Review: How Black Panther Revolutionizes the Superhero Narrative
Black Panther, Marvel's newest film and arguably one of the most anticipated releases of 2018, has already seen record-breaking box office success. Of course, movies released in the Marvel universe are almost always surrounded by a certain level of buzz, but the hype around Black Panther reached heightened levels of interest, especially since several casting announcements in 2016 made it evident that Black Panther's cast would be almost completely made up of black actors.
And just a glance at the talent stacked cast list will give you extremely high expectations for this film, with actors like Chadwick Boseman, Michael B. Jordan, Lupita Nyong'o, Danai Gurira, and Forrest Whitaker taking on the lead roles. So did Black Panther live up to my incredibly high expectations? It definitely did.
The film centers around a fictional African country called Wakanda which, thanks to a very large supply of the super metal vibranium, is the most technologically advanced hub on Earth. Because of their large stores of precious vibranium, however, they choose to isolate themselves from the rest of the world, posing as a third world country and adopting a sort of "Wakanda first" mentality. Our main character T'Challa, finds himself as the king, or Black Panther, of the nation after the unexpected death of his father. And in his new position of power, he struggles with the ethics of leading a luxurious and fulfilling life in a hidden country, when black people in the rest of world continue to be oppressed because of the color of their skin. This problem is aggravated with the introduction of the film's villian and perhaps most entertaining character, Erik Killmonger, marvelously portrayed by Michael B. Jordan.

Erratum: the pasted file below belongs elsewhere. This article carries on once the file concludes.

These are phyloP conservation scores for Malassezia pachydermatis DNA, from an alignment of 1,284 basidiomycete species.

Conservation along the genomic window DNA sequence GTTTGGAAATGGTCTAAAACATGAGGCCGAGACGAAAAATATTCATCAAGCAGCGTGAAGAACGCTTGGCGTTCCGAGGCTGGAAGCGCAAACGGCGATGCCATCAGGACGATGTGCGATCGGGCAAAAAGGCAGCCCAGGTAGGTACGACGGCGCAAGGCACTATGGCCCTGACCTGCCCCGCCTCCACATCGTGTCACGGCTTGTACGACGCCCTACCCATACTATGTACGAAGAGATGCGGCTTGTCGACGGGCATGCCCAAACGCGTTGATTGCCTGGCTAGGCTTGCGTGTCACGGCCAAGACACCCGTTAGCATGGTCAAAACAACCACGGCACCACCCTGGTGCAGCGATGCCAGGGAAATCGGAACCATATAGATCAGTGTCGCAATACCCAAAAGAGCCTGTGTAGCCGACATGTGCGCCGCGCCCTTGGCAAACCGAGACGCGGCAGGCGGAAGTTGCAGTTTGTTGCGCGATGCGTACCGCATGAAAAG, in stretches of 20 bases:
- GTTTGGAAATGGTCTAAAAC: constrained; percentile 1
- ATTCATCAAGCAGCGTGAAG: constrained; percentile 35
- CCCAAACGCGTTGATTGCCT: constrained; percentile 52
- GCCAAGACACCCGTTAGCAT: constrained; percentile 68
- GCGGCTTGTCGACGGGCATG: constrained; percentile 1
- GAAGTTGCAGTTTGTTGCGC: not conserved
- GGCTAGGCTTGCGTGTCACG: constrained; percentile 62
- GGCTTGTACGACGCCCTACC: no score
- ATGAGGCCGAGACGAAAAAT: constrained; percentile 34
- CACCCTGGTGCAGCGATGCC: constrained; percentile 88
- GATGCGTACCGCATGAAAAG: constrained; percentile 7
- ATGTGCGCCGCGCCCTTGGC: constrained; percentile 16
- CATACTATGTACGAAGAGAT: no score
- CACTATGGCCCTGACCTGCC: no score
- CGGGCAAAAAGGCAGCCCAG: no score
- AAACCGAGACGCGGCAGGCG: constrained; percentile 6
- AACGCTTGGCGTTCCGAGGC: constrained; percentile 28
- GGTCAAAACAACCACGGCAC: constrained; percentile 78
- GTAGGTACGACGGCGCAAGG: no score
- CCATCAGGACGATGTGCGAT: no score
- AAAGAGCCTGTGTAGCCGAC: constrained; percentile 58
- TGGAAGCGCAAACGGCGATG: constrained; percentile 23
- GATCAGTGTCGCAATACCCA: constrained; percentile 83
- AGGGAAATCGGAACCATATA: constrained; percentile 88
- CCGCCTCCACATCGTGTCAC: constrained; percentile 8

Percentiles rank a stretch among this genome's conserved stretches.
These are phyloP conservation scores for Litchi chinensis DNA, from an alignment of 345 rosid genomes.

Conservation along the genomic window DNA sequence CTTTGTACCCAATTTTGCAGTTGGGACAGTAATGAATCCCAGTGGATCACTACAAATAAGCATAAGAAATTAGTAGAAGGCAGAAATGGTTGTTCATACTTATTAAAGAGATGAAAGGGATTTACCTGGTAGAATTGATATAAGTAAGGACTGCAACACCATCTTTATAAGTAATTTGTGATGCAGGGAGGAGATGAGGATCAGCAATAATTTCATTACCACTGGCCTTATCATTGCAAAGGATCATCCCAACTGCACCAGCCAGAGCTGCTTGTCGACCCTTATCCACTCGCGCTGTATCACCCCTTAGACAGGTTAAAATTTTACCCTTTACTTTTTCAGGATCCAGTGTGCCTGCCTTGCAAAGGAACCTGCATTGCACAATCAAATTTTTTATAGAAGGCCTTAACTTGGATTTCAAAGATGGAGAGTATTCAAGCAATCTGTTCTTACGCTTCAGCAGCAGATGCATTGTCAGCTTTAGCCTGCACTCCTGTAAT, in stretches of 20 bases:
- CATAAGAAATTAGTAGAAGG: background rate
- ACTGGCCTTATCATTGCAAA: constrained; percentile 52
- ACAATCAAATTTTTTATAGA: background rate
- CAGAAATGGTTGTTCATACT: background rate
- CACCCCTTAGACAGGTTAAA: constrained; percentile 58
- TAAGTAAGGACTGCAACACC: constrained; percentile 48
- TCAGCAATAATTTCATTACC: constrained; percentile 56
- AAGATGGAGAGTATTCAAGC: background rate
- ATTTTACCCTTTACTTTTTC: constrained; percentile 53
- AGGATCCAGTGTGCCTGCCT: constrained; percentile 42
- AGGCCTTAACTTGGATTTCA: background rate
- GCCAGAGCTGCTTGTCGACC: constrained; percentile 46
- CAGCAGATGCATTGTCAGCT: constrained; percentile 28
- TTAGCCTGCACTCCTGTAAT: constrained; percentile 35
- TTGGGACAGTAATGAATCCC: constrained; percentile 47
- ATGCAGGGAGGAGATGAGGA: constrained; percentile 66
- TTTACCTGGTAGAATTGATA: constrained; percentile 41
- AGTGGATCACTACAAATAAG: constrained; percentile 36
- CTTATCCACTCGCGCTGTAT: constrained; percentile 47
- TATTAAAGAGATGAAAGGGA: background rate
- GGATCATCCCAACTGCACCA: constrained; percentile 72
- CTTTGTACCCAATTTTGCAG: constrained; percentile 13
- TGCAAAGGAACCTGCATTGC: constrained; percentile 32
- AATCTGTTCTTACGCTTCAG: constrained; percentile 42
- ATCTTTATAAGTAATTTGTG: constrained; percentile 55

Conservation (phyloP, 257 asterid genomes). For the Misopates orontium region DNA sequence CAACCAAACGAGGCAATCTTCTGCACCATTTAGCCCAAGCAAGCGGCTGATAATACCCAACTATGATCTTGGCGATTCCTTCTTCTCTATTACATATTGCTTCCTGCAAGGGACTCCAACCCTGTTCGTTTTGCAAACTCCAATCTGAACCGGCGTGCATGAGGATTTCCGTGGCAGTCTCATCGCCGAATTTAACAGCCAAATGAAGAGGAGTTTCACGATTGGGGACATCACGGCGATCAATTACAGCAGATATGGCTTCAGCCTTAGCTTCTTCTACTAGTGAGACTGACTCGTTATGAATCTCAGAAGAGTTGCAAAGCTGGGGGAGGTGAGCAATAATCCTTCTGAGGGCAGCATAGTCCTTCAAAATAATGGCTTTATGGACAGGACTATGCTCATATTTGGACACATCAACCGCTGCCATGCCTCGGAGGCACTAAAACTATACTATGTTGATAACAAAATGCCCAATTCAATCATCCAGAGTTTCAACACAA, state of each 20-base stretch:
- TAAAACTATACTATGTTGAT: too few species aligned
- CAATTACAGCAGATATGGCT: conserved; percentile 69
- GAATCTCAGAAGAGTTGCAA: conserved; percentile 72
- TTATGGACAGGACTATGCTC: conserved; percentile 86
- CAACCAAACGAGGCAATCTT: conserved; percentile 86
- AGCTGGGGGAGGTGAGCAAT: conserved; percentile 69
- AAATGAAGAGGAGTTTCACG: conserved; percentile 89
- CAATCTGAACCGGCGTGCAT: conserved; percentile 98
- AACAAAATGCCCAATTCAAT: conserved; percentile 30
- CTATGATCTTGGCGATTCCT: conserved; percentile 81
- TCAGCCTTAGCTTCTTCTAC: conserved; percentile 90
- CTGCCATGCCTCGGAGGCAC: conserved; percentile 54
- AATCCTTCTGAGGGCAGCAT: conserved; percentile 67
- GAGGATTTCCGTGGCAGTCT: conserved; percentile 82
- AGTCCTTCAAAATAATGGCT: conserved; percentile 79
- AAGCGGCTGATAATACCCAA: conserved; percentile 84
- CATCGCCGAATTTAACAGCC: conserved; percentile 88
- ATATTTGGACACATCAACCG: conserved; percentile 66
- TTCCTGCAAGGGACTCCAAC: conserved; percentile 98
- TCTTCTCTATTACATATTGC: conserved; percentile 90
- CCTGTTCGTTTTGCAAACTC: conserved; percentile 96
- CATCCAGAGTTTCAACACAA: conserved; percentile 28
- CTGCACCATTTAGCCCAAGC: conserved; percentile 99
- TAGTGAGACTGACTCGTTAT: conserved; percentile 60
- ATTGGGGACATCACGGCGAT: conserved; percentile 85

This ethical dilemma is in the background of almost every scene in the movie—a thread tying together all of the epic fights scenes and the more tender family moments. It's heavier subject matter than you would expect to get for a superhero film, but in a movie like Black Panther, it works and adds so much depth to the narrative that I found myself wondering, why aren't all superhero movies like this? Best of all, the film celebrates blackness in different parts of the world, whether with badass female warriors in Africa or little boys in Oakland. This comes at a time when Hollywood is constantly under fire for white washing cinema, and visibility in film and television is widely discussed. Black Panther continues to receive waves of support for this reason, and in my opinion, is well deserving of all of its praise. With its great soundtrack, stunning visuals, and effective acting, Black Panther isn't just your everyday superhero movie--this one is something special.
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